Obvious Obfuscation

Why outreach doesn’t work

Have you ever spent so much time looking at something that, even though it was right in front you, you couldn’t see it? Or like last night I was watching Jeopardy! (I love Jeopardy!, but it’s not as much fun if there isn’t someone else watching who can hear you shout all the right answers) and a question was asked and I thought of the correct answer but I doubted I had it right because it was too obvious. The verse I am looking at today is kind of like that. We treat it like a gut check, like: “are you doing hard things for God?” but it’s really not like that at all…in fact it’s just the opposite. From the time I wrote my post called Pearls Before Swine, (which if you haven’t read you really should go back and read not only is it delightful and entertaining, it also is a primer for this post) I’ve really been thinking a lot about the sheep and goats verse I quoted, so this post is really a continuation of that post. Our pastor used the sheep and goats verse a few Sundays ago in a sermon and, alas he used it incorrectly, I have considered talking to him about it and I believe I will, but I haven’t yet. You see, we need to carefully look at this verse, because it really is a more effective model for outreach than most churches across the country follow.  Let’s look at the verses…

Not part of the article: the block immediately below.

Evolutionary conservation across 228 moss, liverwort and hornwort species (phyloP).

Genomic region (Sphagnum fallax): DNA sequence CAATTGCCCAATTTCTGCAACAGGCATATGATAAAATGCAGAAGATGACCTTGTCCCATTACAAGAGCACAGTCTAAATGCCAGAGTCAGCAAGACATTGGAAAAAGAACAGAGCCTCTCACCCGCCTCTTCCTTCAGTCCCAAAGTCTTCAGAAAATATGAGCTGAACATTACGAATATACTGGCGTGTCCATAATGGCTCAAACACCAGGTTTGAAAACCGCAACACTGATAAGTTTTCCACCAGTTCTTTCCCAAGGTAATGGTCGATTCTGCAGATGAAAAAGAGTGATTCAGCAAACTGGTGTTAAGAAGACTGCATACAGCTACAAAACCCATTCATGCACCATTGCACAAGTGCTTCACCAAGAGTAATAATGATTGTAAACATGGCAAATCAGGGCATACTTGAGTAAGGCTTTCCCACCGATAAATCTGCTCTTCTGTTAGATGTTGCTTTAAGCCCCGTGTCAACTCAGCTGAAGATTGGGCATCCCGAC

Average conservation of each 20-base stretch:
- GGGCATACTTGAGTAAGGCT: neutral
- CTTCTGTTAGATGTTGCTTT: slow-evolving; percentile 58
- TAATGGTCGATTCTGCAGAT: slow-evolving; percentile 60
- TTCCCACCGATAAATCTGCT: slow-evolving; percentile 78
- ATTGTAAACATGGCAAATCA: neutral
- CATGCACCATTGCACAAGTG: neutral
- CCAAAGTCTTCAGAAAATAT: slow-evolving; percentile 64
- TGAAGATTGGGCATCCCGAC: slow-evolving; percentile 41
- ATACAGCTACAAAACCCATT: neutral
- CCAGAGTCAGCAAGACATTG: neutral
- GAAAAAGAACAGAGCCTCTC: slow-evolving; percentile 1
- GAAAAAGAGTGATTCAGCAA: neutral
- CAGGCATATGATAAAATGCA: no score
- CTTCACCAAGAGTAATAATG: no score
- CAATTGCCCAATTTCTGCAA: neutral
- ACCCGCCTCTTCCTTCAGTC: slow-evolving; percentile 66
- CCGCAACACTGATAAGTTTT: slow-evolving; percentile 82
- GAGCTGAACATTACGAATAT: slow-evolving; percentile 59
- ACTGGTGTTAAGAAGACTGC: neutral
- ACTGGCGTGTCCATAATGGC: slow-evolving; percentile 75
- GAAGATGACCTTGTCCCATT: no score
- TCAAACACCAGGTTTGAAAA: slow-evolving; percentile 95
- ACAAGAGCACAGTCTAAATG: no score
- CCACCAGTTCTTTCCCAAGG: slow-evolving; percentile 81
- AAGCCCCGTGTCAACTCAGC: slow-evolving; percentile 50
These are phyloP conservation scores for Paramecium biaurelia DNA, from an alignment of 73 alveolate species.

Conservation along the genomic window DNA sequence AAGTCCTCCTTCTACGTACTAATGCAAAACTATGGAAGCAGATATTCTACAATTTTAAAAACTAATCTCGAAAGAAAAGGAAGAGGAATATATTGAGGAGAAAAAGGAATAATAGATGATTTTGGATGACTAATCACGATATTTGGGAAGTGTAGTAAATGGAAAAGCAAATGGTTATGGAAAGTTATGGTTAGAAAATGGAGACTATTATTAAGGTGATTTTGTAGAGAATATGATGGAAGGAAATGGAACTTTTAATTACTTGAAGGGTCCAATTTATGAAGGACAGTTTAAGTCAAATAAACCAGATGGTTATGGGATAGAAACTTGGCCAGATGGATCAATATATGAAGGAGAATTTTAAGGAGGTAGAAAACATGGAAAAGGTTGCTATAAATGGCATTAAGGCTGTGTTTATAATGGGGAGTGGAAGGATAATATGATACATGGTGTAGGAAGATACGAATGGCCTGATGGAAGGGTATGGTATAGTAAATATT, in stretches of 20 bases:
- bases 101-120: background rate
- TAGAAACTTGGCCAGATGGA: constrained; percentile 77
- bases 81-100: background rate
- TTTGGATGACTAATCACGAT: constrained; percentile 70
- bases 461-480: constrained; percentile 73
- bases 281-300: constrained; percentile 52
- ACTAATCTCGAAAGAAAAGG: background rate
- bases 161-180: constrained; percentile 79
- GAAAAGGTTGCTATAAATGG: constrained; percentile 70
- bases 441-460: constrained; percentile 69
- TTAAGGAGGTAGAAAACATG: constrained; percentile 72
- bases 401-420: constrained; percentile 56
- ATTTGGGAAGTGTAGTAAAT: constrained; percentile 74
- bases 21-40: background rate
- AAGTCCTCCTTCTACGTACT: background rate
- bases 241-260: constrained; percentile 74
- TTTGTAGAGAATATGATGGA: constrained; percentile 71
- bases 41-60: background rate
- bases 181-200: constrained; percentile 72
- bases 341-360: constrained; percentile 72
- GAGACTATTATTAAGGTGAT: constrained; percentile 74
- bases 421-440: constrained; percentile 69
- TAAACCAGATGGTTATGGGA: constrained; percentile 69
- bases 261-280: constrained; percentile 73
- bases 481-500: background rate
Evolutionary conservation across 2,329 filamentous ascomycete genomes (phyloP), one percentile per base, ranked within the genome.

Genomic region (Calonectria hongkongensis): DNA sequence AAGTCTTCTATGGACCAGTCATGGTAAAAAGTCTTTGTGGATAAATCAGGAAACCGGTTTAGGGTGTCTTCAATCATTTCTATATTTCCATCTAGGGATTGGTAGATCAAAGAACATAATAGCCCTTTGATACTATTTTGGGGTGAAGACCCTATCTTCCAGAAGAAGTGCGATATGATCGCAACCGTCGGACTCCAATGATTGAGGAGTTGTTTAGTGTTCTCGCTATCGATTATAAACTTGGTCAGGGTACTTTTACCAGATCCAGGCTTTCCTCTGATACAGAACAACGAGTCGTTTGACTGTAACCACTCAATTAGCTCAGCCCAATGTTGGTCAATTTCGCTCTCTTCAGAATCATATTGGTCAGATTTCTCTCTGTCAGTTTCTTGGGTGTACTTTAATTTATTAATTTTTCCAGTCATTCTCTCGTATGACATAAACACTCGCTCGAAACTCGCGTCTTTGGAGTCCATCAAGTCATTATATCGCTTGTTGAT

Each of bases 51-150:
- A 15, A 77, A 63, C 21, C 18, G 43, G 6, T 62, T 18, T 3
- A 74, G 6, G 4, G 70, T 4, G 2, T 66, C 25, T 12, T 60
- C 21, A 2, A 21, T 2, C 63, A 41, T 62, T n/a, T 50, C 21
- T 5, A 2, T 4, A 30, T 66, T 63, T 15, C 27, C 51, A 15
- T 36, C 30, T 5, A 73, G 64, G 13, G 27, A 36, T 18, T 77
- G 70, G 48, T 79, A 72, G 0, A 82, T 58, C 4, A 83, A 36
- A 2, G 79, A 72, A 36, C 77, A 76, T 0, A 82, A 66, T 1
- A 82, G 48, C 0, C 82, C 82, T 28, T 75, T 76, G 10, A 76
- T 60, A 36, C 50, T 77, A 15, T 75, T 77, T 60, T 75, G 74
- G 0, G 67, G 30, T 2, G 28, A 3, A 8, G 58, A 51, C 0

“When the Son of Man comes in his glory, and all the angels with him, then he will sit on his glorious throne. Before him will be gathered all the nations, and he will separate people one from another as a shepherd separates the sheep from the goats. And he will place the sheep on his right, but the goats on the left. Then the King will say to those on his right,

Alright let’s stop there: These verses are, of course, talking about Christ’s second coming, no matter what your eschatology is, that’s when the events in these verses take place. Now read the verses again, are the sheep and goats separated by what they are or what they do? Let me answer that, they are separated by what they are (sheep or goat) not what they do. Keep that in mind for later…

‘Come, you who are blessed by my Father, inherit the kingdom prepared for you from the foundation of the world. For I was hungry and you gave me food, I was thirsty and you gave me drink, I was a stranger and you welcomed me,  I was naked and you clothed me, I was sick and you visited me, I was in prison and you came to me.’ Then the righteous will answer him, saying, ‘Lord, when did we see you hungry and feed you, or thirsty and give you drink? And when did we see you a stranger and welcome you, or naked and clothe you? And when did we see you sick or in prison and visit you?’

Okay stopping again…notice the sheep are completely unaware of when they did the things Jesus is mentioning here. They ask: “When did we…yada, yada, yada?”  The sheep are unaware because a) they didn’t see Jesus when they did these things they just saw a brother in need and b) sheep, by nature, do sheep-y things.

And the King will answer them, ‘Truly, I say to you, as you did it to one of the least of these my brothers, you did it to me.’

Time out Skippy…the two word phrase most often overlooked in these verses is this: my brothers.